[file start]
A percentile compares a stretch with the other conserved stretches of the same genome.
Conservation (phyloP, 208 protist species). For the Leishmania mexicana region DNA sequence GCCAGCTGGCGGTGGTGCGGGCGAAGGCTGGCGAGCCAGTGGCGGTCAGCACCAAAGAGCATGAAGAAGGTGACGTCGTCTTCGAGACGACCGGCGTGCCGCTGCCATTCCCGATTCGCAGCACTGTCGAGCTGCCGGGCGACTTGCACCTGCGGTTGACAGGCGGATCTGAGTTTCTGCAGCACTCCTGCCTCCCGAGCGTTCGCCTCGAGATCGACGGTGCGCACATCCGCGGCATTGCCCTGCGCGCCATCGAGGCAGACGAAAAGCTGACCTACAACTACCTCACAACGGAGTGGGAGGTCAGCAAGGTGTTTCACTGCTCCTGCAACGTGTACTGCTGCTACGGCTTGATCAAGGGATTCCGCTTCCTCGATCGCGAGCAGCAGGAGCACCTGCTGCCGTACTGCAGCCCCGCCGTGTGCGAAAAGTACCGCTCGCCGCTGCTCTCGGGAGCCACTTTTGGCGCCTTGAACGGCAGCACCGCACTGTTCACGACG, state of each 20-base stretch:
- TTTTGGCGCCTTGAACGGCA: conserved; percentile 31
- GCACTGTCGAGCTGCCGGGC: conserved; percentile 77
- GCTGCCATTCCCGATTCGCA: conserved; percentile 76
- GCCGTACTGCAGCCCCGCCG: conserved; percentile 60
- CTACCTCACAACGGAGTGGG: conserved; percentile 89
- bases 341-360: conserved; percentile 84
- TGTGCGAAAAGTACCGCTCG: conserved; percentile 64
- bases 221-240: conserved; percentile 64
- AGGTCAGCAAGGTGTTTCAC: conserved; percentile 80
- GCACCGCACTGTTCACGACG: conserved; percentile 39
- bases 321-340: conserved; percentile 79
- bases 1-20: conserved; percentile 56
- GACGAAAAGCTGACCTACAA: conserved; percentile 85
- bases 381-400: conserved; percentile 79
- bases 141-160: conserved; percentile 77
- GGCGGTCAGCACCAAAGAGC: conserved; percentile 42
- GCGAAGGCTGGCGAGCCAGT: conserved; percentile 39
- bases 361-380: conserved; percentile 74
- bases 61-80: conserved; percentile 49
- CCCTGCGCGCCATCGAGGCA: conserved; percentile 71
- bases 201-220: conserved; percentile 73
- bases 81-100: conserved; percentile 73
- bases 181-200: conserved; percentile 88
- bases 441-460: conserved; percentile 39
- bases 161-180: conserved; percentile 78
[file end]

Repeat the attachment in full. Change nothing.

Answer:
A percentile compares a stretch with the other conserved stretches of the same genome.
Conservation (phyloP, 208 protist species). For the Leishmania mexicana region DNA sequence GCCAGCTGGCGGTGGTGCGGGCGAAGGCTGGCGAGCCAGTGGCGGTCAGCACCAAAGAGCATGAAGAAGGTGACGTCGTCTTCGAGACGACCGGCGTGCCGCTGCCATTCCCGATTCGCAGCACTGTCGAGCTGCCGGGCGACTTGCACCTGCGGTTGACAGGCGGATCTGAGTTTCTGCAGCACTCCTGCCTCCCGAGCGTTCGCCTCGAGATCGACGGTGCGCACATCCGCGGCATTGCCCTGCGCGCCATCGAGGCAGACGAAAAGCTGACCTACAACTACCTCACAACGGAGTGGGAGGTCAGCAAGGTGTTTCACTGCTCCTGCAACGTGTACTGCTGCTACGGCTTGATCAAGGGATTCCGCTTCCTCGATCGCGAGCAGCAGGAGCACCTGCTGCCGTACTGCAGCCCCGCCGTGTGCGAAAAGTACCGCTCGCCGCTGCTCTCGGGAGCCACTTTTGGCGCCTTGAACGGCAGCACCGCACTGTTCACGACG, state of each 20-base stretch:
- TTTTGGCGCCTTGAACGGCA: conserved; percentile 31
- GCACTGTCGAGCTGCCGGGC: conserved; percentile 77
- GCTGCCATTCCCGATTCGCA: conserved; percentile 76
- GCCGTACTGCAGCCCCGCCG: conserved; percentile 60
- CTACCTCACAACGGAGTGGG: conserved; percentile 89
- bases 341-360: conserved; percentile 84
- TGTGCGAAAAGTACCGCTCG: conserved; percentile 64
- bases 221-240: conserved; percentile 64
- AGGTCAGCAAGGTGTTTCAC: conserved; percentile 80
- GCACCGCACTGTTCACGACG: conserved; percentile 39
- bases 321-340: conserved; percentile 79
- bases 1-20: conserved; percentile 56
- GACGAAAAGCTGACCTACAA: conserved; percentile 85
- bases 381-400: conserved; percentile 79
- bases 141-160: conserved; percentile 77
- GGCGGTCAGCACCAAAGAGC: conserved; percentile 42
- GCGAAGGCTGGCGAGCCAGT: conserved; percentile 39
- bases 361-380: conserved; percentile 74
- bases 61-80: conserved; percentile 49
- CCCTGCGCGCCATCGAGGCA: conserved; percentile 71
- bases 201-220: conserved; percentile 73
- bases 81-100: conserved; percentile 73
- bases 181-200: conserved; percentile 88
- bases 441-460: conserved; percentile 39
- bases 161-180: conserved; percentile 78